Peg Connery-Boyd has come a long way from drawing pictures of Red Sox players in the attic of her Library Street home in Mystic.
It was just three years ago that Connery-Boyd negotiated a licensing agreement with Major League Baseball that allowed her to publish an annual line of coloring and activity books for each of the 30 major league teams.
Since then her books for the Red Sox, Yankees, Mets, Cubs and White Sox, have sold well.
The books sell for $11.99 and have puzzles, trivia and games such as "You Make the Call" and are geared toward older children. Now, Major League Baseball has given her permission to publish similar books geared toward smaller children that will retail for just $3.99 in toy stores, supermarkets and bookstores.
The Pittsburgh Pirates have even inquired about Boyd doing a book for their team so they can give it to fans at one of their games.
"I'm really excited about this from a business standpoint," she says. "I have a feeling we're going to sell a ton of these."
Connery-Boyd says she got the idea for a younger version of the book from parents and grandparents she talked to at the Chicago Toy & Game Fair last fall.
Parents were interested in books that would still have the drawings of players to color but have simpler mazes and games for younger children, she says.
Grandparents liked the original books but balked at spending $11.99 for each of their six grandchildren.
"This will give us wider distribution and get the books into the hands of more people," she says, adding that it will also expose younger kids and their families to her original line of books.
"We've done OK with the original books but I have three boys to put through college," she jokes.
"We're excited about the national distribution. We have a lot of opportunities," she says, adding that, as well as Big Y supermarkets, Hudson News, which has more than 500 outlets in 70 airports across the country, will carry the books.
Connery-Boyd says Major League Baseball officials worked with her on the new books and are enthusiastic about the lower-priced offering.
Unlike the players pictured on the cover of the original books, the new covers have a bat, ball and hat with the team name and logo.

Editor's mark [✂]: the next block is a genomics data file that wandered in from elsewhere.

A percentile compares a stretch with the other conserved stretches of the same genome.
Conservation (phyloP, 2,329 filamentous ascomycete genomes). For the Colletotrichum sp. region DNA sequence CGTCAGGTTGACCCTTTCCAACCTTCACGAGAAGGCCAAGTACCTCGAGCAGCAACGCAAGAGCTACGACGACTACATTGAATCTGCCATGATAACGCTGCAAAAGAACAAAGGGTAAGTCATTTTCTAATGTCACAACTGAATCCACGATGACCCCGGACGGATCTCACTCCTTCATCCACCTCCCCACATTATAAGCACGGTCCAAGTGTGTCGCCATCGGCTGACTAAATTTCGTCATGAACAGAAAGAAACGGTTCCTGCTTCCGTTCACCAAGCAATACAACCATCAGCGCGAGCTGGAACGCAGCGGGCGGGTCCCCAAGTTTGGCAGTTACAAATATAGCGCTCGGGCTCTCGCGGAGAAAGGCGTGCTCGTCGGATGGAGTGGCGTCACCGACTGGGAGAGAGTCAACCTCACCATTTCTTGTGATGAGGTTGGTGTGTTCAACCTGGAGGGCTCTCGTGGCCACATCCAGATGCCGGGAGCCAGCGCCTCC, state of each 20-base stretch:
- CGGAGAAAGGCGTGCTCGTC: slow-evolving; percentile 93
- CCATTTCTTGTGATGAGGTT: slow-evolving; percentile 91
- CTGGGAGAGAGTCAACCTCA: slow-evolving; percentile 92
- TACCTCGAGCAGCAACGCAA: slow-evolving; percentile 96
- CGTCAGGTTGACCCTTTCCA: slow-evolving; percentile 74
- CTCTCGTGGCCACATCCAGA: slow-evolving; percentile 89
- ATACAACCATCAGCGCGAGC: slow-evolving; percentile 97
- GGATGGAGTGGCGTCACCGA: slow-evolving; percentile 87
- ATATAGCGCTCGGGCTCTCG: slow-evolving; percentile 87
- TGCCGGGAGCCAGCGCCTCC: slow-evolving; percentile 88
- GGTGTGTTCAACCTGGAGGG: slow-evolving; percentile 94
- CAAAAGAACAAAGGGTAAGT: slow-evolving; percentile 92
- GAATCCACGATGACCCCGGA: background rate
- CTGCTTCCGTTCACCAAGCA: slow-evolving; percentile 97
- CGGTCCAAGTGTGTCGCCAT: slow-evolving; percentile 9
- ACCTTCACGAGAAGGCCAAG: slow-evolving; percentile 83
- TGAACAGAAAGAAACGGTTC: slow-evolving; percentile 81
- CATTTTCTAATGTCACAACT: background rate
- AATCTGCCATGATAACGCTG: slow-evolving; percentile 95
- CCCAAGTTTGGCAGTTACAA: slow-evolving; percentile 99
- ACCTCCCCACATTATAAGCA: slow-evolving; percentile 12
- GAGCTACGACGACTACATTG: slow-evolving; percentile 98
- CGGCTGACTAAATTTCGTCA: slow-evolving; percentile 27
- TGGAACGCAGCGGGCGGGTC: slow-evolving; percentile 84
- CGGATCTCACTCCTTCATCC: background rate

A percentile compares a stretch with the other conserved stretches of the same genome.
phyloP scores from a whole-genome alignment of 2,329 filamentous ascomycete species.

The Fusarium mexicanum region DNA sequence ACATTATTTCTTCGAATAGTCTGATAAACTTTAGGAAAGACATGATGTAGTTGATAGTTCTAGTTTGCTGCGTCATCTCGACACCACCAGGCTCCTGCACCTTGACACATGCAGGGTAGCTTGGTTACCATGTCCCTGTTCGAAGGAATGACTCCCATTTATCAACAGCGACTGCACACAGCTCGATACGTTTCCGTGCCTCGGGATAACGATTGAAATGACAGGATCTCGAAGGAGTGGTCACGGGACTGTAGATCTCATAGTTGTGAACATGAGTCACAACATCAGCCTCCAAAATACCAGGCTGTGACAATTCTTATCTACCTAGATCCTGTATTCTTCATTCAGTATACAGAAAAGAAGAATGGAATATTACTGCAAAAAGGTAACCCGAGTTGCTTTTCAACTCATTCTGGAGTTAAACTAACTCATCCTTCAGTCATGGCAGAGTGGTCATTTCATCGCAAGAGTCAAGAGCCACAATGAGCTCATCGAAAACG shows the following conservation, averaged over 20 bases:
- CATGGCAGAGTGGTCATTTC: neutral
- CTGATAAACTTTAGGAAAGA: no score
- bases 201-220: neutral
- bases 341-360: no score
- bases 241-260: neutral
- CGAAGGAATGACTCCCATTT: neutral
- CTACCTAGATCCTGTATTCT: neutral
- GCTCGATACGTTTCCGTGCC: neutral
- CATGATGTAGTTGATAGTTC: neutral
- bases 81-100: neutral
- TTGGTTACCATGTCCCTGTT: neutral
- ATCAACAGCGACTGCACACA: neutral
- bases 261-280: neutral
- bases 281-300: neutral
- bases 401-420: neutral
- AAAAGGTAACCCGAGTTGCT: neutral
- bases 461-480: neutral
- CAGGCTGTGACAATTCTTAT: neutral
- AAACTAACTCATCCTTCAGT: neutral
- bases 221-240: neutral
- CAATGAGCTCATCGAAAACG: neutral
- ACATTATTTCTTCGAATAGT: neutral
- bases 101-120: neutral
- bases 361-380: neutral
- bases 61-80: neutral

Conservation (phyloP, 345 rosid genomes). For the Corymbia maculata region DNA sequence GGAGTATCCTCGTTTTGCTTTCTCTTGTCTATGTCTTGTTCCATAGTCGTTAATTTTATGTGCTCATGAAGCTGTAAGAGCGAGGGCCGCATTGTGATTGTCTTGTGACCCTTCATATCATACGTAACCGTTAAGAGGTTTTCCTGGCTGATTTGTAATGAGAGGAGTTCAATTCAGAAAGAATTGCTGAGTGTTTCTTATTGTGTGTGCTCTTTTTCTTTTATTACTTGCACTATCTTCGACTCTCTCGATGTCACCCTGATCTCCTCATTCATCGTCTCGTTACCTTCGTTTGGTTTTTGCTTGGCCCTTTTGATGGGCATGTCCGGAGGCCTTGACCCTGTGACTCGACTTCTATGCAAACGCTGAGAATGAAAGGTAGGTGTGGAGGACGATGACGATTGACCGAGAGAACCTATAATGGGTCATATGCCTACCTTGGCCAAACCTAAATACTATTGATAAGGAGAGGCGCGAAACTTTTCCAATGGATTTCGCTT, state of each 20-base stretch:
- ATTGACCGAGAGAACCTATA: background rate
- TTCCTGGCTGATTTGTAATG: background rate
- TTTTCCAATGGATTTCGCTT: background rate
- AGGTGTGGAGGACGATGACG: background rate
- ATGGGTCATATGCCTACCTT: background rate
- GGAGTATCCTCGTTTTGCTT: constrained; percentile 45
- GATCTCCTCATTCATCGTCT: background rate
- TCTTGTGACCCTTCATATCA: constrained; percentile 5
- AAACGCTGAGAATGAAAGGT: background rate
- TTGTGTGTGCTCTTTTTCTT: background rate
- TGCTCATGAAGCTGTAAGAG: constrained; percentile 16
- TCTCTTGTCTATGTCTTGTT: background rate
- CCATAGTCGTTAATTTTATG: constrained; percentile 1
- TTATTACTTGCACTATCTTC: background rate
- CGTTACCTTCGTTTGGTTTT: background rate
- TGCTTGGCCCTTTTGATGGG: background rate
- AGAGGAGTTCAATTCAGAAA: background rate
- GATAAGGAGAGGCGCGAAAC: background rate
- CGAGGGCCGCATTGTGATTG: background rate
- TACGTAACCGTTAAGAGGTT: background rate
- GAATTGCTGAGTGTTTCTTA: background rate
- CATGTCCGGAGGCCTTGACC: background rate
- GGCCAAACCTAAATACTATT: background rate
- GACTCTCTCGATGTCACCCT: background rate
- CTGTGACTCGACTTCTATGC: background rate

"We tried to make it really cute," she says.
The late winter and early spring are a busy time for Connery-Boyd, who has assembled a network of artists and writers to create the books while she spends more time on the business end of the operation.
She has to wait to include some players in the books because last minute trades and free agent signings could make them obsolete, she says.
This year, for instance, she had to wait to see who would sign new Mets outfielder Jason Bay and whether the Yankees would sign Johnny Damon. When that did not happen, she quickly drew new Yankee outfielder Curtis Granderson so he could be included in the books.
"It really gets crazy this time of the year," says Connery-Boyd.
She recently moved her business, which is called Hawks Nest Publishing, out of her home and into an office on Route 1.
Last year, she produced a tennis coloring and activity book for the U.S. Open, and she has been approached about doing a line of books for the National Hockey League.
But what she really wants to do are books for National Football League teams, something she said would be incredibly lucrative, not to mention that her family has had season tickets for the New England Patriots for the past 20 years.
"I'd love to draw Tom Brady," says Connery-Boyd.
Connery-Boyd came up with the idea for the baseball books in 2005 when she went looking for a baseball activity book to keep her then-10-year-old son occupied on a road trip that included a game at Fenway Park. When she couldn't find one, she decided she could do one herself and began sketching players starting with the Red Sox outfielder Manny Ramirez.
She says she is not surprised about the success of the books since then.
"But I'm amazed at what I do during the day, whether it's creating a display or going to a sports trade show," she says. "I thought I was just doing a little book, but it's taken me places I never thought I would go."